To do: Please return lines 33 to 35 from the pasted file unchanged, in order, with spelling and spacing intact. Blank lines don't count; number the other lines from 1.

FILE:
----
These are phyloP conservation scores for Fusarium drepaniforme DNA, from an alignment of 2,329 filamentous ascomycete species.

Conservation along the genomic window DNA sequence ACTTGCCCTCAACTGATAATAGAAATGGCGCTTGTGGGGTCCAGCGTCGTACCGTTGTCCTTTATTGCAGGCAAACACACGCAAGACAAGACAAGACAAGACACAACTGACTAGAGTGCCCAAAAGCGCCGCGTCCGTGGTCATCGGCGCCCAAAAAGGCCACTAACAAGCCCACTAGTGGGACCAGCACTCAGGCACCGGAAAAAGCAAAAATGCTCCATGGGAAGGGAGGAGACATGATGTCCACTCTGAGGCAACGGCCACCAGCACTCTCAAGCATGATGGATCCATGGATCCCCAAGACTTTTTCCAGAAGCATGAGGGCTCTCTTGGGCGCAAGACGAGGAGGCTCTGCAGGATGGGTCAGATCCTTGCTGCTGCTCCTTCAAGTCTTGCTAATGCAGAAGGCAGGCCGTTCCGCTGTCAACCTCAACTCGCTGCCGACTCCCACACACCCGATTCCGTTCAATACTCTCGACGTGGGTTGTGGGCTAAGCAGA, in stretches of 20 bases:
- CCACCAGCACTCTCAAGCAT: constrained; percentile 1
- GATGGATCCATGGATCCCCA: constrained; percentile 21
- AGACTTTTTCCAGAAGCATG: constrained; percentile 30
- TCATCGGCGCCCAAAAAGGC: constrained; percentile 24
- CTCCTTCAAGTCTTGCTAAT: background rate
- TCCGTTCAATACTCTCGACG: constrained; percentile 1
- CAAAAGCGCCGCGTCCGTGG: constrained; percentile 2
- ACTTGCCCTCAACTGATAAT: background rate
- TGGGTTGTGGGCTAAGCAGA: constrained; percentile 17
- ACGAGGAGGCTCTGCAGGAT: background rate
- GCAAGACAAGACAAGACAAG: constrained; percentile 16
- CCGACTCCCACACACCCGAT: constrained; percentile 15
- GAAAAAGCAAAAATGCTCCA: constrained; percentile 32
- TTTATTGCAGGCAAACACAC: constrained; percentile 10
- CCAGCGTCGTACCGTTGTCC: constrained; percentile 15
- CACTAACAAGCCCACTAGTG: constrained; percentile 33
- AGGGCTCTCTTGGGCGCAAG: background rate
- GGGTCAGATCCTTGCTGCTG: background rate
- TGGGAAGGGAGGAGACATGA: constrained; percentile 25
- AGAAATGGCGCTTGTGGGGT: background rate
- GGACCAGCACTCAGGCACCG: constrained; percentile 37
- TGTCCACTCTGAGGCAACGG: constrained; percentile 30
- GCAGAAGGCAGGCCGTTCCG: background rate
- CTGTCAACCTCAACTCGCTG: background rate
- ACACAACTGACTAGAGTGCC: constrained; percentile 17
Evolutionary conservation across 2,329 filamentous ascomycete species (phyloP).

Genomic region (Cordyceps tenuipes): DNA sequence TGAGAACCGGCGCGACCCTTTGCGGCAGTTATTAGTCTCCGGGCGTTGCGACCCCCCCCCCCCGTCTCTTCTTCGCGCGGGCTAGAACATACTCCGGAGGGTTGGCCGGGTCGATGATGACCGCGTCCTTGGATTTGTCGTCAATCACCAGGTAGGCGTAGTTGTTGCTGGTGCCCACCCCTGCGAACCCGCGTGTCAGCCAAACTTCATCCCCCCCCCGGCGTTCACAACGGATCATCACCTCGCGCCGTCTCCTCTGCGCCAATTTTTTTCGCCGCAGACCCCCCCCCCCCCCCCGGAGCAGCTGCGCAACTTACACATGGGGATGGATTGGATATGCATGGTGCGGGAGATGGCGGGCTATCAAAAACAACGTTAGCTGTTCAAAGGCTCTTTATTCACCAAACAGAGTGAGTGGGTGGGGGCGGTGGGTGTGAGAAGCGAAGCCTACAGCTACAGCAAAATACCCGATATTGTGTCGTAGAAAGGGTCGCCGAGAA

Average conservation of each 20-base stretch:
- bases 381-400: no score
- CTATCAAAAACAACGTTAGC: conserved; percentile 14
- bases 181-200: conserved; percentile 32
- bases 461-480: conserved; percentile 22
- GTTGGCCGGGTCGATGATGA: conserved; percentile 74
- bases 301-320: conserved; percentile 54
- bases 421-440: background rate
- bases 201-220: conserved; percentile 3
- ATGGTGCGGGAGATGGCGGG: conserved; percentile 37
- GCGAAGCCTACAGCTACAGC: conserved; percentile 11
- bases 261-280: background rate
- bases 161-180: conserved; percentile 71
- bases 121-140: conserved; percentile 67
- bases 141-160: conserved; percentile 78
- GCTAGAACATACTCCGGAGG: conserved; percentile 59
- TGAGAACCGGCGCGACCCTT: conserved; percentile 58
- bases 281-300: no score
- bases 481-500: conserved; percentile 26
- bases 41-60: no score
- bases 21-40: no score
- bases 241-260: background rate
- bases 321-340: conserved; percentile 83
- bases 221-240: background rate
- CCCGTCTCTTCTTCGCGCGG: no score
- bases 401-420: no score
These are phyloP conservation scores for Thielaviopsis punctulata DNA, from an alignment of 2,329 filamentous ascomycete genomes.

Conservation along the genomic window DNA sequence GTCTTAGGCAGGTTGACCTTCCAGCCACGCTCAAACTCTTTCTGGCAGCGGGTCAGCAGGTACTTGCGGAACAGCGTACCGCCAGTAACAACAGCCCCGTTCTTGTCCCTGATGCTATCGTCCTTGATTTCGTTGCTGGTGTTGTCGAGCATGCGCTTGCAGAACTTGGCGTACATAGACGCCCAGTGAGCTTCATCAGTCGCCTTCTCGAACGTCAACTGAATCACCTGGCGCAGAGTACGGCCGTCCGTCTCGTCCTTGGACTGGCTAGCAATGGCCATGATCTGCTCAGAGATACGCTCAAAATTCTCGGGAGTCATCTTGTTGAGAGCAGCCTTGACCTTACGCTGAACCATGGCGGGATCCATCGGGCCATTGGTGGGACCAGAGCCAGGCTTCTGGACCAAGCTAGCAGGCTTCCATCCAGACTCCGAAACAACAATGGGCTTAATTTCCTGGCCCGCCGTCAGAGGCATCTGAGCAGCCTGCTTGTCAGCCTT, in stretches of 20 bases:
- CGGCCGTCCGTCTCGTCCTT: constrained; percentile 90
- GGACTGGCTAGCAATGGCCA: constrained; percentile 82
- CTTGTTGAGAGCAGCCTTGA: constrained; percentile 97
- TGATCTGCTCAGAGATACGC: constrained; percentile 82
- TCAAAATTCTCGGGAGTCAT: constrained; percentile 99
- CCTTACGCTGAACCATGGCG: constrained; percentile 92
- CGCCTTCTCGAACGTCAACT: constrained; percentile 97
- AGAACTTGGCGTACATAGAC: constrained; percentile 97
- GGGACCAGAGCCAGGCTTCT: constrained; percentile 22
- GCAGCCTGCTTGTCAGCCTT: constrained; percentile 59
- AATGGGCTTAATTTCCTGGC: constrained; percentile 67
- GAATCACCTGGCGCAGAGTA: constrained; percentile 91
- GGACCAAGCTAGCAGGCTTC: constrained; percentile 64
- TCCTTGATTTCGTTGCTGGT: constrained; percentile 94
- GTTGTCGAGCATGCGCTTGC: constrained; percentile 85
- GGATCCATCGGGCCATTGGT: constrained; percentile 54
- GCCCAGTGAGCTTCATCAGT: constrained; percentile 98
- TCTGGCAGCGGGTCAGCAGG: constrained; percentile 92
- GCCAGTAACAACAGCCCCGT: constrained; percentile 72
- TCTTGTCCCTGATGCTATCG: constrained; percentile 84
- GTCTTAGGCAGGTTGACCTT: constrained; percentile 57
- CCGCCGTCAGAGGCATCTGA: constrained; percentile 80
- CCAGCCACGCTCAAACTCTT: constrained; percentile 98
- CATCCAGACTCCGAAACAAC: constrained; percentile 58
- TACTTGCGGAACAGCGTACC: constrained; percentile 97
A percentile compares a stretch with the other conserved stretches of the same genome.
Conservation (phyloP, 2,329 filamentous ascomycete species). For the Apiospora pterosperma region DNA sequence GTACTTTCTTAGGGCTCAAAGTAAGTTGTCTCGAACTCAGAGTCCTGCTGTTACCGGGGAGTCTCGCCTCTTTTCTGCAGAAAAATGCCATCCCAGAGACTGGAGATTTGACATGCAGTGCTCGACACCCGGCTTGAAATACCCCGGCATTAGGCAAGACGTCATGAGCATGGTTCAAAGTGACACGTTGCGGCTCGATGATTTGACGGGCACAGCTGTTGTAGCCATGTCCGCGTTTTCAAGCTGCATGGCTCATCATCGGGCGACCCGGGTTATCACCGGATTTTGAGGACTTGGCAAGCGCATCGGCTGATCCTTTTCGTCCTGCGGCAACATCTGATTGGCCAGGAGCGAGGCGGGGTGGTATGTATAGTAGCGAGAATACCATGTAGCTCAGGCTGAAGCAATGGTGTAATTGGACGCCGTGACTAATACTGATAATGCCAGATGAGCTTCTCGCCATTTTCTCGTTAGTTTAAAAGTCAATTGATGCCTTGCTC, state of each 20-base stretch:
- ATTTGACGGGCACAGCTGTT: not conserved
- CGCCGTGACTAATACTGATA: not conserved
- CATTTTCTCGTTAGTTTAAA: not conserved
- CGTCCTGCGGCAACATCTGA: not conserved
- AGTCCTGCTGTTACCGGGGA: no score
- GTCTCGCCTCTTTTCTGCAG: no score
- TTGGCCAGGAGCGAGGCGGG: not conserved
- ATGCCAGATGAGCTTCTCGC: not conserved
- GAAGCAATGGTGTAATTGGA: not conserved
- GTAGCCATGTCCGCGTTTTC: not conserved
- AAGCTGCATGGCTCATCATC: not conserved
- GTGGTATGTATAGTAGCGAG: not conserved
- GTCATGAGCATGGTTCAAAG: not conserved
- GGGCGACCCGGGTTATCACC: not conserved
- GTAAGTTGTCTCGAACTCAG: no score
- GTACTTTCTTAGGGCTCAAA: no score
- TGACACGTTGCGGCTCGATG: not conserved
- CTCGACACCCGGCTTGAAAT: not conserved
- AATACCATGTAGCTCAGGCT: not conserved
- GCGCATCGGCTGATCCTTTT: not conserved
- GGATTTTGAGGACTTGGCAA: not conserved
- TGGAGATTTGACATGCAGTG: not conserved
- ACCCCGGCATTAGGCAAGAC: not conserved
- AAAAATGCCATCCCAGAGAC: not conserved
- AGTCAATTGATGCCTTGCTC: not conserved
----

- bases 181-200: conserved; percentile 32
- bases 461-480: conserved; percentile 22
- GTTGGCCGGGTCGATGATGA: conserved; percentile 74